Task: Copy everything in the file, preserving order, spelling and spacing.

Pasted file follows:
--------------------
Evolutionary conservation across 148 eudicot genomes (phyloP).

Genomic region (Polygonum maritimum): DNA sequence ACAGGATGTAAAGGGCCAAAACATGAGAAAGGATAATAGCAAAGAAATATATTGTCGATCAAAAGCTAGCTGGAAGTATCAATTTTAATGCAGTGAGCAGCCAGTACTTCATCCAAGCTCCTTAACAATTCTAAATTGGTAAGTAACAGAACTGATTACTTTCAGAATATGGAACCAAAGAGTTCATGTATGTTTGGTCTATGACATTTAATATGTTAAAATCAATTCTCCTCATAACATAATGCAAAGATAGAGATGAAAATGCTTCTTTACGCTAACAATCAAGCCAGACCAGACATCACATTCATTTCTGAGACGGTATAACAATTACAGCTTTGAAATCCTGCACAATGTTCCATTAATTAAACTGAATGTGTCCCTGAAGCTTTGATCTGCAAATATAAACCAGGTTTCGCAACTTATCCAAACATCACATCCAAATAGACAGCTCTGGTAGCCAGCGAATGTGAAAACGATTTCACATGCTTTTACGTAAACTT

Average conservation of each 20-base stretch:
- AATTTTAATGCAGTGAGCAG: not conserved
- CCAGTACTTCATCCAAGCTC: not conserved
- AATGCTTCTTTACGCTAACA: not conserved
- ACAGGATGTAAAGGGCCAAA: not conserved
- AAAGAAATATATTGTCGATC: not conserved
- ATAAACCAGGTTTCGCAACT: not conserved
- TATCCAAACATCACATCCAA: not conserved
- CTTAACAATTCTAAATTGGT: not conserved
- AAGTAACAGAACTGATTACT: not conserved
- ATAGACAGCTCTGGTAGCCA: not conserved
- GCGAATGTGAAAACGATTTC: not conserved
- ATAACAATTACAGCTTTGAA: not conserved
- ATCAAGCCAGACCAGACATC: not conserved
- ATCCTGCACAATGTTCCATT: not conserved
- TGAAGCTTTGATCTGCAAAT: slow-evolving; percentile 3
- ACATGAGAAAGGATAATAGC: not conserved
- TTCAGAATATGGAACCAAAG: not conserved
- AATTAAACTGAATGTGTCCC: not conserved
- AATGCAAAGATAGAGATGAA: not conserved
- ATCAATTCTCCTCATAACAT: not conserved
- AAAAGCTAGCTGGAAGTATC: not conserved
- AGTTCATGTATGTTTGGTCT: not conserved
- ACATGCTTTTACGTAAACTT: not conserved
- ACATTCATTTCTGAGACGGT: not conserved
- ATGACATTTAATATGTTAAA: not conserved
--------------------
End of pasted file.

Evolutionary conservation across 148 eudicot genomes (phyloP).

Genomic region (Polygonum maritimum): DNA sequence ACAGGATGTAAAGGGCCAAAACATGAGAAAGGATAATAGCAAAGAAATATATTGTCGATCAAAAGCTAGCTGGAAGTATCAATTTTAATGCAGTGAGCAGCCAGTACTTCATCCAAGCTCCTTAACAATTCTAAATTGGTAAGTAACAGAACTGATTACTTTCAGAATATGGAACCAAAGAGTTCATGTATGTTTGGTCTATGACATTTAATATGTTAAAATCAATTCTCCTCATAACATAATGCAAAGATAGAGATGAAAATGCTTCTTTACGCTAACAATCAAGCCAGACCAGACATCACATTCATTTCTGAGACGGTATAACAATTACAGCTTTGAAATCCTGCACAATGTTCCATTAATTAAACTGAATGTGTCCCTGAAGCTTTGATCTGCAAATATAAACCAGGTTTCGCAACTTATCCAAACATCACATCCAAATAGACAGCTCTGGTAGCCAGCGAATGTGAAAACGATTTCACATGCTTTTACGTAAACTT

Average conservation of each 20-base stretch:
- AATTTTAATGCAGTGAGCAG: not conserved
- CCAGTACTTCATCCAAGCTC: not conserved
- AATGCTTCTTTACGCTAACA: not conserved
- ACAGGATGTAAAGGGCCAAA: not conserved
- AAAGAAATATATTGTCGATC: not conserved
- ATAAACCAGGTTTCGCAACT: not conserved
- TATCCAAACATCACATCCAA: not conserved
- CTTAACAATTCTAAATTGGT: not conserved
- AAGTAACAGAACTGATTACT: not conserved
- ATAGACAGCTCTGGTAGCCA: not conserved
- GCGAATGTGAAAACGATTTC: not conserved
- ATAACAATTACAGCTTTGAA: not conserved
- ATCAAGCCAGACCAGACATC: not conserved
- ATCCTGCACAATGTTCCATT: not conserved
- TGAAGCTTTGATCTGCAAAT: slow-evolving; percentile 3
- ACATGAGAAAGGATAATAGC: not conserved
- TTCAGAATATGGAACCAAAG: not conserved
- AATTAAACTGAATGTGTCCC: not conserved
- AATGCAAAGATAGAGATGAA: not conserved
- ATCAATTCTCCTCATAACAT: not conserved
- AAAAGCTAGCTGGAAGTATC: not conserved
- AGTTCATGTATGTTTGGTCT: not conserved
- ACATGCTTTTACGTAAACTT: not conserved
- ACATTCATTTCTGAGACGGT: not conserved
- ATGACATTTAATATGTTAAA: not conserved